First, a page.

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Running head: MUSIC PARTICIPATION & ENGAGEMENT & ACADEMICS. Success, and School Engagement in the Metropolitan Nashville Public Schools:

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Music Participation & Engagement & Academics 1 Running head: MUSIC PARTICIPATION & ENGAGEMENT & ACADEMICS Evaluation of the Impact of Music Program Participation on Students Musical and Academic Success,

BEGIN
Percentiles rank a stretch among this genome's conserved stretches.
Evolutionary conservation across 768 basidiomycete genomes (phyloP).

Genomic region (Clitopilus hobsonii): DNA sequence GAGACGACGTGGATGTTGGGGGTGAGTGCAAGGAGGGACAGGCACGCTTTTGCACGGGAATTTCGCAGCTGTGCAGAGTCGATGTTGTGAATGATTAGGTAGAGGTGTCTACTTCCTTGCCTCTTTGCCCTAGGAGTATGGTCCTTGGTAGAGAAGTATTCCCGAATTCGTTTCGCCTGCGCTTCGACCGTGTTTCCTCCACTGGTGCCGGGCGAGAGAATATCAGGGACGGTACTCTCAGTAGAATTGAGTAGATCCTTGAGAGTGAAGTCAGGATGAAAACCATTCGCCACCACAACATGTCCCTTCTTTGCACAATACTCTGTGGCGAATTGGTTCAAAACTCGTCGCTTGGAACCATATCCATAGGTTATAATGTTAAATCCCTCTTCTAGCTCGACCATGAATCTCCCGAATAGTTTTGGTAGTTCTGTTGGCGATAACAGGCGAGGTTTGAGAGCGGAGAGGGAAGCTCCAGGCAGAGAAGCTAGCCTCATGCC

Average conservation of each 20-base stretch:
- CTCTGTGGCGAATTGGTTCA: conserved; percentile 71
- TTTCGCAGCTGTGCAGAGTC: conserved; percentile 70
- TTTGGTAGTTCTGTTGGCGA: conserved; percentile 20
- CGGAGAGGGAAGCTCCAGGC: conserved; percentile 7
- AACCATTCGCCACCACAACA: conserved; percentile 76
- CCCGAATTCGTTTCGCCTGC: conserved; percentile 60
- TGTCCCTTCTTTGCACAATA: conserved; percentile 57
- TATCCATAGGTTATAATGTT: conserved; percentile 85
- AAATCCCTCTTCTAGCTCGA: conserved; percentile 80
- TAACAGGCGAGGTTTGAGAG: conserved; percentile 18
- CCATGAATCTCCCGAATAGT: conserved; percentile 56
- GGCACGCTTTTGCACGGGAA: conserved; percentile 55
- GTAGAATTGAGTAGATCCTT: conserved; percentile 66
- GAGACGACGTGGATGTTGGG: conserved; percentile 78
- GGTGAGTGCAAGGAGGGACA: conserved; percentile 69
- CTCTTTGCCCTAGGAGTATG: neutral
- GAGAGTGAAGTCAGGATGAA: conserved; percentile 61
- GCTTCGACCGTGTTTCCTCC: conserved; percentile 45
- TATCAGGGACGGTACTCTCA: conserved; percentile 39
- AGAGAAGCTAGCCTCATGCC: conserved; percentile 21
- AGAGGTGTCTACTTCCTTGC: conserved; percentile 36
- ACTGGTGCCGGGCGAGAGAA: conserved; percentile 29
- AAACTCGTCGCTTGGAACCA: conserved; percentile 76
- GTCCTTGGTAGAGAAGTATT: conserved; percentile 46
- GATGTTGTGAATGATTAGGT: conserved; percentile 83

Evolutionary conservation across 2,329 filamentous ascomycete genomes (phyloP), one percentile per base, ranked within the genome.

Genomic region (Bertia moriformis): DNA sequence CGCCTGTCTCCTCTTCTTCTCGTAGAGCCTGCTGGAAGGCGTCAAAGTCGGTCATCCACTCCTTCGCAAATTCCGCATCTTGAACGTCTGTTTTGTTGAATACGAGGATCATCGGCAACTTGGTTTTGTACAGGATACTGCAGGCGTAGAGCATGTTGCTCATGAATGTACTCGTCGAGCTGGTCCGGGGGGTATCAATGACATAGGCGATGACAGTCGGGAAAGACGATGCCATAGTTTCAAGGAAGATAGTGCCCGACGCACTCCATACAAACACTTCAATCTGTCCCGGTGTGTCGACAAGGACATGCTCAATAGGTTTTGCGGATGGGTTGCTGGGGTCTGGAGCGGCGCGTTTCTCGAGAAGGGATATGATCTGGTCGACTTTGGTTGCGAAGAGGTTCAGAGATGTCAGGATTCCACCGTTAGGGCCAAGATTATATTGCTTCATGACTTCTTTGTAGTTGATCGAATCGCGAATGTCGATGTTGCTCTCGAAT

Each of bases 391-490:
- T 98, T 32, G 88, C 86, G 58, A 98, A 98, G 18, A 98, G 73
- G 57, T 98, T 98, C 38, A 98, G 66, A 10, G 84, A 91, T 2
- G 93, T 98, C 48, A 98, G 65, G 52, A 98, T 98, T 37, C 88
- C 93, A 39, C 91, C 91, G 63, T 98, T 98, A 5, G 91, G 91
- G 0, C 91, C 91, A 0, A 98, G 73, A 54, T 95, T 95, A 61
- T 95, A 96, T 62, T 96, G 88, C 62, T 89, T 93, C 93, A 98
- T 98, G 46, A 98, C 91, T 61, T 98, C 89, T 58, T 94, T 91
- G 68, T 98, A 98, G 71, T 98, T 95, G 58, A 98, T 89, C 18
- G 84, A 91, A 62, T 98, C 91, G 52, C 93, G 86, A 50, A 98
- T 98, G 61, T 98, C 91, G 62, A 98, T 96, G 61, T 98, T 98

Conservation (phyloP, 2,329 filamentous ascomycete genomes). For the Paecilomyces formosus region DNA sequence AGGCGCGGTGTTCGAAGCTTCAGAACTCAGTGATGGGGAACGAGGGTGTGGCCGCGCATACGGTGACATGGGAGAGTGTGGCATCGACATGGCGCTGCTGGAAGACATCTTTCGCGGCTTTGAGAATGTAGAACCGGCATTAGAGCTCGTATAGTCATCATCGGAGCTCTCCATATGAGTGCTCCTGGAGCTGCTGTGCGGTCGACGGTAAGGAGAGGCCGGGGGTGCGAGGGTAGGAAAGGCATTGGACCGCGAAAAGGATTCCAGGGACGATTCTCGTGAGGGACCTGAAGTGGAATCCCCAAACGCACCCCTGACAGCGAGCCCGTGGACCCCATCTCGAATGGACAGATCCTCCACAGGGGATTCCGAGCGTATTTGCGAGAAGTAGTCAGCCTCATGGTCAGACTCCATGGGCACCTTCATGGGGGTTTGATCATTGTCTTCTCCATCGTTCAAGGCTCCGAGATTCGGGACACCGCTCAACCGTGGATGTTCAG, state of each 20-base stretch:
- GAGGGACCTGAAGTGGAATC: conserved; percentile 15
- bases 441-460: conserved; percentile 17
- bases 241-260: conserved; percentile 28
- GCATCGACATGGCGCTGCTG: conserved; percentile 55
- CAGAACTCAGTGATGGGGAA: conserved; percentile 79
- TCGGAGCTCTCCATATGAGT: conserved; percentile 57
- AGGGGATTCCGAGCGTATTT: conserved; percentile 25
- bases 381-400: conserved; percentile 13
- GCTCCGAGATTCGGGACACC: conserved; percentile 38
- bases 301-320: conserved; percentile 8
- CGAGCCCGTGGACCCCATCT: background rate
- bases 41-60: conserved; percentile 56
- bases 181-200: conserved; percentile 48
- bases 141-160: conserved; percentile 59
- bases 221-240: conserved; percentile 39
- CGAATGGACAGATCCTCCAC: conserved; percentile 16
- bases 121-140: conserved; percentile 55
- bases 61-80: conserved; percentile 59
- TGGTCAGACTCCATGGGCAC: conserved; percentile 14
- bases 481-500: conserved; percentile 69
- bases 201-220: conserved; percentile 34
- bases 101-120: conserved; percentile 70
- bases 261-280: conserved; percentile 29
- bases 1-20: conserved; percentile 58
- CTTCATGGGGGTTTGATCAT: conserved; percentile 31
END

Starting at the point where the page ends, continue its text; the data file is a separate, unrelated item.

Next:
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Music Participation & Engagement & Academics 1 Running head: MUSIC PARTICIPATION & ENGAGEMENT & ACADEMICS Evaluation of the Impact of Music Program Participation on Students Musical and Academic Success, and School Engagement in the Metropolitan Nashville Public Schools: A Comprehensive Test of Pathways and Contextual Factors Christopher M. Johnson Becky J. A. Eason The University of Kansas Word Count: 7,767 This research was funded by the MMU and MNPS. Music Participation & Engagement & Academics 2 Abstract The purpose of this project was to examine the effect of participating in music on student school engagement and academic achievement in a Metropolitan Nashville Public School district. Student records for the class of 2012 (N = 6,006) in a major urban school district were collected and examined for student personal characteristics, music participation, their indicated level of school engagement, and their academic achievements. These variables were examined using Structural Equation Modeling techniques. Results indicated that the quantity of Music Participation had an important effect on both the level of School Engagement and Academic Achievement. Conclusions indicate that more music involvement was advantageous to the school system s overall performance, and that steps being taken to engage a wider cross-section of students might well have a significant impact on the students academic lives. Music Participation & Engagement & Academics 3 Evaluation of the Impact of Music Program Participation on Students Musical and Academic Success, and School Engagement in the Metropolitan Nashville Public Schools: A Comprehensive Test of Pathways and Contextual Factors The extant literature is replete with investigations examining the effects of music study on the academic success of students. Researchers have paired music participation with various academic outcomes, including math and reading skills, as well as overall grade point averages. Most of these studies look at students in the elementary and middle grades. Several researchers have reasoned that, in the primary grades, student participation in music class is compulsory and therefore consistent across students in the same school. In high school, however, students have more degrees of freedom in selecting their classes, so any given student might take no music throughout high school, or might have many music credits. This variability makes the high school population more challenging to study. Therefore, though there are some investigations that look at secondary students and academic progress, those are far fewer. Most studies investigating connections between participation in music and general academic achievement have demonstrated that participation in music parallels increased academic achievement (Johnson & Memmott, 2006; Kinney, 2013; Perry, 1993). This relationship has been demonstrated with standardized tests in reading (Butzlaff, 2000; Neuharth, 2000), mathematics (Neuharth, 2000; Whitehead, 2001), grade point averages (Miranda, 2001; Zanutto, 1997), SAT scores (Butzlaff, 2000; Cobb, 1997; Miranda, 2001), and ACT scores (Cobb, 1997; Miranda, 2001). Some studies have shown that music participation did not affect academic achievement more than other variables investigated, but consequential academic gains were still noted (Andrews, 1997; Elpus, 2011; Perry, 1993). None of the studies found that participation in music negatively influenced academic progress. Music Participation & Engagement & Academics 4 Studies of elementary students have typically focused on those in third and/or fourth grade (when state assessments are regularly administered). Fitzpatrick (2006), Kinney and Forsythe (2005), and Wallick (1998) all looked at relationships between music participation and fourth grade assessment scores, and found that music participation, even when it required being pulled out of traditional instruction, was positively associated with test scores (or at least did not negatively affect them.) Gregory (1988) found that third-grade students receiving music instruction though the Leap Into Music curriculum made significant academic progress in mathematics. Similarly, Smithrim and Uptis (2005) found that participation in an arts-integrated curriculum led to modest but statistically significant gains in mathematics scores, but only after three years. Not every study showed consistent academic gains for young children who participate in music education. For example, a longitudinal study by Costa-Giomi (1999) showed that private piano lessons increased several measures of intelligence in the short term. However, those gains, as well as any academic gains, were not maintained through the entire three-year span of the study. By the end, both the experimental and control groups were relatively equivalent on both measures academic and intelligence scores. In another study, Kemmerer (2003) found that the number of hours spent in a general music class had no effect on reading skill scores. However, closer examination showed that the difference of time actually spent in music instruction between the groups was less than 18 minutes per week, so the case for differing amounts of instructional time did not appear to be strong enough to be significant. Further, the famous Mozart effect studies by Rauscher et al. (1993, 1995) were later found not to stand up to additional researcher scrutiny and replication (e.g., Schellenberg, 2005; Winner & Cooper, Music Participation & Engagement & Academics ). However, enough studies have found connections between music and academics that the topic merits further research. Rather than examining the effect of music on academics, some researchers have examined the converse relationship that of academics on music participation. Fitzpatrick (2006), Klinedinst (1991), and Miksza (2007) all found a predilection for high achieving students to choose to participate and to persist in music classes. Kinney (2008, 2010, 2013) determined that this relationship persisted into Middle School, but moreso for instrumental music participants than choral music participants, echoing the findings of Johnson and Memmott (2006) regarding statistically significant differences between instrumental and choral music participants. Scant research exists on the relationship between music participation and academics in the middle and high school years, but those studies that have been conducted reinforce the findings concerning elementary students. Research shows a relationship between statistically significantly higher academic achievement for students who participate in music education than for those who do not (Babo, 2004; Catterall, Chapleau & Iwanga, 1999; Cobb, 1997; Kinney, 2008; Miksza, 2007). Many of these researchers readily acknowledge that the evidence is unclear at best regarding which came first the academic achievement or the music participation but the relationship is undeniable. Perhaps the three most compelling reports on the relationship between music participation and academic achievement are by Cobb (1997), Catterall, Chapleau and Iwanaga (1999) and Butzlaff (2000). Cobb (1997) examined the ACT registration forms of 17,099 test takers and compared those who indicated that they had two or more classes or activities in music to those who had not. Findings indicated that individuals with a musical background had Music Participation & Engagement & Academics 6 significantly higher ACT scores on the English, reading, and science subtests. Scores for math were also higher for all subgroups, but not significantly so for African American students. Catterall, Chapleau and Iwanaga s 1999 investigation tracked approximately 25,000 students over the course of ten years. Results indicated that, regardless of socioeconomic background, secondary school students involved in music had significantly higher standardized test scores specifically mathematics proficiency than students not involved in music. This study examined several standardized tests, including the SAT. Similarly, Butzlaff (2000) completed a metaanalysis of all studies wherein a reading standardized test followed music instruction. He documented a consistent correlation between reading ability and music instruction. Though many claim that involvement in a variety of school activities aids academic progress, several studies have shown that not to be the case. In four investigations, music participation was the only activity shown to correlate significantly with academic progress (Miranda, 2001; Schneider, 2000; Trent, 1996; Underwood, 2000). Athletics and all other extracurricular activities did not show similar results. While clear trends arise in a study of music participation and academic achievement, the extant research on potential relationships between student engagement and activity participation (to include music participation) is far less focused. This lack of focus stems from the related difficulties of 1) defining engagement in a school setting, and 2) determining effective ways to measure engagement, once a definition has been selected. Qualitative studies (Bartolome, 2013; Smithrim & Uptis, 2005) tend to examine engagement via student self-reports and teacher observations regarding a sense of belonging, feelings of empowerment and commitment, and motivation for success. These studies have found that participation in music fosters a strong Music Participation & Engagement & Academics 7 sense of belonging and activity commitment (Bartolome, 2013), as well as a commitment to academic achievement (Smithrim & Uptis, 2005). Quantitative studies tend to define engagement in terms of future-predicting behaviors, such as motivational beliefs (Simpkins, Vest & Becnel, 2010) and aspirations (Darling, 2005), or the predictive power of present participation on future activity engagement (Mahoney, Cairns & Farmer, 2003). For these studies, participation was generally defined as level and intensity of activity participation (Brown & Evans, 2002; Darling, 2005; Mahoney, Cairns & Farmer, 2003). In general, all of these studies found positive effects resulting from activity participation, however positive effect was defined high aspirations for the future, greater engagement in activities over time, and evidence of interpersonal competence. However, the lack of a concise, agreed-upon definition for student engagement between the various studies makes it difficult to draw any definitive conclusions about relationships between music participation and student engagement. A further complication is that, in many of these studies, all arts offerings or extracurricular activities (to include music instruction offered during the school day) are lumped together into one activity variable (Brown & Evans, 2002; Darling, 2005; Mahoney, Cairns & Farmer, 2003; Smithrin & Uptis, 2005). While these studies undoubtedly have value of their own, they do not provide much clarity into the specific relationship between music participation and student engagement. In sum, the research indicates a somewhat reliable relationship, and some could even contend an association, between the study of music and academic performance on standardized reading and mathematics tests, on grade point averages, and on college entrance exams. Researchers have attempted to show how music may have had some causal effect on academic advancement; however, the furthest current research it can probably support is a concept of a Music Participation & Engagement & Academics 8 two-way interactionist position, such that music might catalyze or deepen learning in other academic areas, rather than to cause change. In the field of student engagement, the picture is less distinct. While there appears to be a relationship between activity participation and student engagement, more research is needed that separates the types of activities (sports, clubs, music, theatre) to tease out any differences in engagement that might exist between the various types of activity. The tools most researchers (who have examined data in this area) have most often used is ANOVA, often looking at differences between students who have studied music versus those who have not in a particular context categorical predictor variables. This is definitely a tried and true method, of which the results are usually very clear. It does, however, have the weakness of examining somewhat pervasive situations in an isolated manner (Mertler & Vannatta, 2010). In contrast, Structural Equation Modeling (SEM) is considered the second generation of multivariate statistical methods, and allows for continuous outcomes using continuous variables. Further, SEM allows those predictor variables to create continuous unobserved latent variables that can be compared (Lani, 2009). Though far from a perfect tool, SEM is an evolving instrument that can show substantially more than its predecessors. In the case of this project, we used SEM to test hypothetical latent constructs based on the input from several observed indicators. One key component of SEM is the construction of latent variables. Latent variables are hypothetical constructs (or factors), which are explanatory for some presumed reality that is not directly observable (Kline, 2011). An example of this type of variable could be the construct of musical talent. There is no single definitive measure of talent; however, researchers have used many different indicators (i.e. tests, audition results, and possibly other evaluations) that Music Participation & Engagement & Academics 9 together, might assess various facets of musical talent. The observed variables used as indirect measures of aspects of latent variables (or constructs) are referred to as indicators (Kline, 2011). In most cases of SEM, indicators are thought to be reflections of, or caused by, factors. However, in cases where indicators have temporal precedence over factors, or in cases where an indicator is thought to be covariate for a particular factor, the directional effects are reversed in the model. While at first, it might seem that SEM is dependent on many assumptions and allows the researcher to manipulate the numbers until they find the result they want, this is not actually the case. However, more classic analysis procedures of analysis of variance, multiple regression, t- Tests and the like, are also based on many assumptions regarding the properties of the data. SEM allows the researcher to specify, estimate, and evaluate the nature and veridicality of most assumptions inherent in his model. While not without assumptions, SEM actually allows the researcher to have many fewer assumptions than classic analyses, and then to test them (Little, 2013). The purpose of this project was to examine the effect of music participation on student school engagement and academic achievement in a Metropolitan Nashville Public School district. The value of this study is threefold. First, the analysis procedures of this study are different than any used prior study. Second, the data set used for this study was more comprehensive than any used in prior studies. Finally, this study has defined variables differently in many cases where variables have been defined using one measure in the past, this study has taken those single measures and combined them to create more comprehensive latent variables that are defined by the alliance of those multiple indicators. Music Participation & Engagement & Academics 10 Method Data Set The Metropolitan Nashville Public Schools (MNPS) is a large urban district in the center of the United States. The District has approximately 80,000 total students from more than 100 different countries, speaking more than 135 different native languages. There are more than 150 schools in the system, including more than 20 high schools. This district provided the researchers with de-identified student data for all students who were enrolled in MNPS in 9 th grade in The total N for the students was 6,006. In obtaining data for 9 th grade students 4 years ago, we were able to obtain graduation, delayed graduation, and drop out data. The student data provided were extensive, but the most cogent aspects of the data that were used from these central records are shown on Table 1. These observed categories of data were then placed into where the researchers hypothesized they most closely interacted to create a complete variable picture Latent Variable. Measures The first Latent Variable examined was that of Student Characteristics. Each student s sex was an observed variable that contributed to the student characteristics. Ethnicity was also a categorical variable that was theorized to influence student characteristics. SES as determined by free and reduced lunch was considered to be the 3rd variable that contributed to student characteristics. The elementary school environment, where that student went to school, and that school s characteristics, are theorized to be additional indicators for that latent variable. Finally, previous research has indicated that the type of student who takes up music when it becomes an elective is the one doing well in school. To control for the possible effect of this predilection, fourth-grade standardized test scores were included as covariates in this latent variable. Music Participation & Engagement & Academics 11 Table 1 Latent and Observed Variable List Student Characteristics Sex Ethnicity SES Elementary School characteristics the student attended 4 th grade basic skills Test Scores (pretest data) School or Site Characteristics Size SES (Free/Reduced Rate %) ESL Rate Music Participation Types (band, choir, orchestra, and each of the others) Total Semesters (number) Measures of School Engagement School Attendance Graduation Rates Disciplinary Reports Academic Gains Last Standardized Test Scores (State Assessments /ACT) GPA The second latent variable is that of School Characteristics for each high school student. The school characteristics examined included size of the school, percentage of ESL students, and the percentage of students on free and reduced lunch. These three indicators are theorized to be reflections of overall school characteristics. The third latent variable in the model is Music Participation. The indicators of music participation used in this study are how many semesters of the type of music in which the student was enrolled, and how many total semesters of music the student took. An attempt was made to determine a musical dose indicator, which assessed the quality of the musical education inherent Music Participation & Engagement & Academics 12 in each class and how many semesters of each class each student experienced, but this measure was determined to be too subjective for this stage of the research. The fourth latent variable is School Engagement. Many studies in the past have looked at school engagement, but most of them have done so by having students fill out a questionnaire. This study is determining the level of school engagement based on each student's attendance at school, the number and severity of discipline reports each student has in their record, and whether or not the student would graduate from high school on time, graduate late, transfer out of the system, or drop out. The final latent variable is that of Academic Achievement. This study examines three indicators of academic success. The first two are the English and Math scores from the standardized tests taken in the 12th grade, which in MNPS is the ACT. The third indicator of academic success is the student s high school grade point average. Resulting Model The theoretical construct that drives this study s model is based on research conducted by George Kuh and his associates on student engagement in higher education. Simply put, Kuh posits that students who are engaged and who make connections with their academic institution experience more academic success (Kuh, 200